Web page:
BYU graduate may have found draft of U.S. Constitution

Published: Saturday, Feb. 6 2010 12:28 p.m. MST

Lorianne Updike Toler, a native of Provo, is the founding president of the Constitutional Sources Project, a nonprofit based in Washington, D.C.

Liz Brownsell

SALT LAKE CITY — A Utah native may have found a lost draft of the U.S. Constitution.

If

valid, the draft would prove James Wilson, who is now regarded as one

of a committee of authors, penned the U.S. Constitution on his own,

said Lorianne Updike Toler, 30, who grew up in Provo. Toler earned her

undergraduate and law degrees from BYU.

"This

makes James Wilson very much equal to Thomas Jefferson as a drafter of

the Constitution," she said. "It means to truly understand the

Constitution, we need to study James Wilson a whole lot more."

The Historical Society of Pennsylvania,

where Toler found the document while conducting research for her

graduate degree at the University of Oxford, has two recognized drafts

of the Constitution on file. Toler believes the document she discovered

is a third draft. So far, however, few scholars have had an opportunity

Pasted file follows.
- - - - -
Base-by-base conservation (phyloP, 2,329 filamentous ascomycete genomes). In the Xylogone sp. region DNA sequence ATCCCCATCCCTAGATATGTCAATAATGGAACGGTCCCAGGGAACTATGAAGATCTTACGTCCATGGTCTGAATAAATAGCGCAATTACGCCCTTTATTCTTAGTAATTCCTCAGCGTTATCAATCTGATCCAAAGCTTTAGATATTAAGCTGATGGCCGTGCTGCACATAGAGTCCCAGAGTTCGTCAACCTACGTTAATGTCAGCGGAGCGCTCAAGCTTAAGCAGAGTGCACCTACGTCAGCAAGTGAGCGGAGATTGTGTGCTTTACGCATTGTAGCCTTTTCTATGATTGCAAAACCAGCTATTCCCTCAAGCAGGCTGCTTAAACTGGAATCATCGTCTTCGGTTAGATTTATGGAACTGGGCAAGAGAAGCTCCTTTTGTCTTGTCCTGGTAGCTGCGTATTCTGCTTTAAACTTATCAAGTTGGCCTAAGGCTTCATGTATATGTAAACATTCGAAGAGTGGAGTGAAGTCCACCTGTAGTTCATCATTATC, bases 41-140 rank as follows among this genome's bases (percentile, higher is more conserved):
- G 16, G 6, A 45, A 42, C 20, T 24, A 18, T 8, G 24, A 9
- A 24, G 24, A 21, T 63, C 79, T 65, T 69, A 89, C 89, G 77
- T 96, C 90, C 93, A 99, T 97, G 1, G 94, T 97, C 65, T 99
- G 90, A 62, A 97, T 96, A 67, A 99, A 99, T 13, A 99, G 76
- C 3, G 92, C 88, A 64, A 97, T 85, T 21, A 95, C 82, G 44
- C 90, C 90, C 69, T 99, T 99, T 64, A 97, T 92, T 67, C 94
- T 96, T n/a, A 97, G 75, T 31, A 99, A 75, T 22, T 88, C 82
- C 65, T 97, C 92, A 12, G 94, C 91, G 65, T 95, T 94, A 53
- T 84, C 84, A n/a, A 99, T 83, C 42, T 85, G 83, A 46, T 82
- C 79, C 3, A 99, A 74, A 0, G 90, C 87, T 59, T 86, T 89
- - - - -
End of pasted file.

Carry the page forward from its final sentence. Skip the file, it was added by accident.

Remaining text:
to evaluate Toler's claims and not all agree.

__IMAGE1__Toler

said she was puzzled when she noticed, while examining what scholars

consider to be the first draft of the Constitution, that there were

three upside down paragraphs on the back of the document. The hurriedly

composed paragraphs, beginning with the familiar words "We The People,"

were written in Wilson's hand.

Later,

as Toler was digging through a box of legal papers at the historical

society, she stumbled upon a document that appeared to pick up where

Wilson's scribbled notes left off.

Toler was overwhelmed.

"To

find something that is so important to the development of our country —

it was almost a sacred moment for me," Toler said, of finding the draft

in November. "The founding documents, to me, are American scripture,

and I had found one of the first chapters."

Toler

first fell in love with the Founding Fathers as a home-schooled

teenager. Her mother was an active lobbyist at the Utah Legislature, so

Toler learned about democracy while doing her homework in the Senate

gallery. As a law student at BYU, she founded the Constitutional

Sources Project (www.consource.org), a nonprofit devoted to making primary historical papers available online.

Only about 25 percent of the 21 million artifacts at the Historical Society of Pennsylvania are cataloged. According to Historical Society records,the

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